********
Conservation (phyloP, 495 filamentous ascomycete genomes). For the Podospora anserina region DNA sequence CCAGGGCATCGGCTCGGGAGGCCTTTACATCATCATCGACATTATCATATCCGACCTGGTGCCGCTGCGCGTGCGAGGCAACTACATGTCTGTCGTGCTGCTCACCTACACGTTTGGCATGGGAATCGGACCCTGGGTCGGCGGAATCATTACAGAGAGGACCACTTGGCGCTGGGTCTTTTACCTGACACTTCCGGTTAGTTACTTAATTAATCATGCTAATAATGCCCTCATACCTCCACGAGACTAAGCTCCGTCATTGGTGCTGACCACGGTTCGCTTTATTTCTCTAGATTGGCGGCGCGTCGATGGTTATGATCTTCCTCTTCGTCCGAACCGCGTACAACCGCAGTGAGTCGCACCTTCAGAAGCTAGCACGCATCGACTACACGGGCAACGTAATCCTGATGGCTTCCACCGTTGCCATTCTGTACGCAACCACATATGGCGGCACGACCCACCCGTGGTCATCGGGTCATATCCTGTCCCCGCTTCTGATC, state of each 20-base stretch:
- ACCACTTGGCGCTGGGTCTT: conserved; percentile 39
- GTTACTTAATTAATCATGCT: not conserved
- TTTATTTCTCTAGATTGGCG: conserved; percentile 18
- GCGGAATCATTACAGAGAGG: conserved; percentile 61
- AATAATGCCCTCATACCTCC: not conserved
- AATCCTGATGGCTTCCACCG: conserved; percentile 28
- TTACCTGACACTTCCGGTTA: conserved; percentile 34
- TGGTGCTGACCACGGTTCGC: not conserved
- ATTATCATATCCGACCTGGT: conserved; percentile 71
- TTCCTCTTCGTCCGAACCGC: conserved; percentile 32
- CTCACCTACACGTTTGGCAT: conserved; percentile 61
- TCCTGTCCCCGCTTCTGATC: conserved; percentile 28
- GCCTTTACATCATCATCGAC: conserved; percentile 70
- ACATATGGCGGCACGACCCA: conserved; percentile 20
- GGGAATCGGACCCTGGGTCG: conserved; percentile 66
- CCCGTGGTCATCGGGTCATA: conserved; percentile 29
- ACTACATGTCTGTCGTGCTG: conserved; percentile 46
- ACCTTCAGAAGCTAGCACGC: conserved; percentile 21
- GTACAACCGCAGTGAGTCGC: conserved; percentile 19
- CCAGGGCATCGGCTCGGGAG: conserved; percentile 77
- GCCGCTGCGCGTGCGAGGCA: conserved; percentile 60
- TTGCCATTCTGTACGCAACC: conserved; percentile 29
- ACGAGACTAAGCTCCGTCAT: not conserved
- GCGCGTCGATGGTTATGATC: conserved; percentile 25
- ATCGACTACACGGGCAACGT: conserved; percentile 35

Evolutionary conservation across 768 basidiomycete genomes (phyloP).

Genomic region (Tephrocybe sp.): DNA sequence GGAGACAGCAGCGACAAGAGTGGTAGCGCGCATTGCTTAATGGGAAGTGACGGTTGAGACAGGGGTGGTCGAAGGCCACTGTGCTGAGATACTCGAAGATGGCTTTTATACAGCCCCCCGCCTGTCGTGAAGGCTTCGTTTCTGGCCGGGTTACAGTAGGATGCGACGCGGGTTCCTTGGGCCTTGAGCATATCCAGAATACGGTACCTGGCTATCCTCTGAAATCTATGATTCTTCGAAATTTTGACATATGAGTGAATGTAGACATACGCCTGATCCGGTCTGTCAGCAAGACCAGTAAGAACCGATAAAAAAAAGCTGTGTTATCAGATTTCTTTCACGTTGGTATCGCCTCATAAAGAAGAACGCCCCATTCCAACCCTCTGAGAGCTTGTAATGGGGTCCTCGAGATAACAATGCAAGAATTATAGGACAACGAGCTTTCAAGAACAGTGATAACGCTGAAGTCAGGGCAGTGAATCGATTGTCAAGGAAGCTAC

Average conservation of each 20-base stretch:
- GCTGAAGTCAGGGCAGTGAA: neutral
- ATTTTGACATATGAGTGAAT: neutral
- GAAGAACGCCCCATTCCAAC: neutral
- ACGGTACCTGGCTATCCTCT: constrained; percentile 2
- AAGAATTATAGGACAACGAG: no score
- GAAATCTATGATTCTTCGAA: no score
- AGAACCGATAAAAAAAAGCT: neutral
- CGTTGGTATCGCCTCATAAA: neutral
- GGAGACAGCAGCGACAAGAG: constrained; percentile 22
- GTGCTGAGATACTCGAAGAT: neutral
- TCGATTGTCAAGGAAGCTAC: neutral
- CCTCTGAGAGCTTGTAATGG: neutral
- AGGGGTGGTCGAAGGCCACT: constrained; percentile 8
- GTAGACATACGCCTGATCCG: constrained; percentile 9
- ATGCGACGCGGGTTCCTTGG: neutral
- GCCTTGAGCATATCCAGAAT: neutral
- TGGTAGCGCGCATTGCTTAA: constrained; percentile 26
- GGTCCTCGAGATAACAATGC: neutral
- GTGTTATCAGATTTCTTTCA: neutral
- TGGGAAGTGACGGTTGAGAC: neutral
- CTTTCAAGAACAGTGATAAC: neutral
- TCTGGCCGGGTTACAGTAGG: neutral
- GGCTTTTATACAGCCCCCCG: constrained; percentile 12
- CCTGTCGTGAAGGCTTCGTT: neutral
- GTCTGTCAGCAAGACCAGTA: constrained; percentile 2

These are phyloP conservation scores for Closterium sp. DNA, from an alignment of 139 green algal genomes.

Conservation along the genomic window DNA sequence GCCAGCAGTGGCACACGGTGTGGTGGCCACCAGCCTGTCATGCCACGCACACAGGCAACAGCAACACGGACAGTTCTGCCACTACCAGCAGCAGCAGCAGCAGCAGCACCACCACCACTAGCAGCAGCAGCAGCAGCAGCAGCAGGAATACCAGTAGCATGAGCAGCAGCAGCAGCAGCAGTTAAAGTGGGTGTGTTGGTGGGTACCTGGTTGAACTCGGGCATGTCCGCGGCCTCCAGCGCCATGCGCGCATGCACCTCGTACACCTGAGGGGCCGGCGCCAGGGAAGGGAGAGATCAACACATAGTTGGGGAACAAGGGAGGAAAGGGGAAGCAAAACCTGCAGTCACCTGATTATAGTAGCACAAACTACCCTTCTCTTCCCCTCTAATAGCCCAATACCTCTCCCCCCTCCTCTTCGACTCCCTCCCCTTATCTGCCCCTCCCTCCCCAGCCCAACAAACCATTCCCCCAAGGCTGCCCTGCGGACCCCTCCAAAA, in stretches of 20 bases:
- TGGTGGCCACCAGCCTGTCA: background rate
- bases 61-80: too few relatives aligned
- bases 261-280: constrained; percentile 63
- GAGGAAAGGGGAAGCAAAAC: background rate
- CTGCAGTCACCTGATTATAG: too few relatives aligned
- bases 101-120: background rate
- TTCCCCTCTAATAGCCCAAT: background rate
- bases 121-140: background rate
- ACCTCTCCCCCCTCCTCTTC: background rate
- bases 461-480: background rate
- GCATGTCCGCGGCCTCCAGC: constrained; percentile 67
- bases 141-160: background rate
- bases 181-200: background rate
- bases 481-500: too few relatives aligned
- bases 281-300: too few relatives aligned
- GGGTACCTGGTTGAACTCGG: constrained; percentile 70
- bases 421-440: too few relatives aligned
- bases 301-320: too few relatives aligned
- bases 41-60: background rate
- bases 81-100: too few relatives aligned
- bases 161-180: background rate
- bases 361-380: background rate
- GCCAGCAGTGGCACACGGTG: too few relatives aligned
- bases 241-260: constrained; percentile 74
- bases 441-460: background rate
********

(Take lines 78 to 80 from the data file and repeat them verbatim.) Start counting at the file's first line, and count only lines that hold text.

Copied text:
- bases 361-380: background rate
- GCCAGCAGTGGCACACGGTG: too few relatives aligned
- bases 241-260: constrained; percentile 74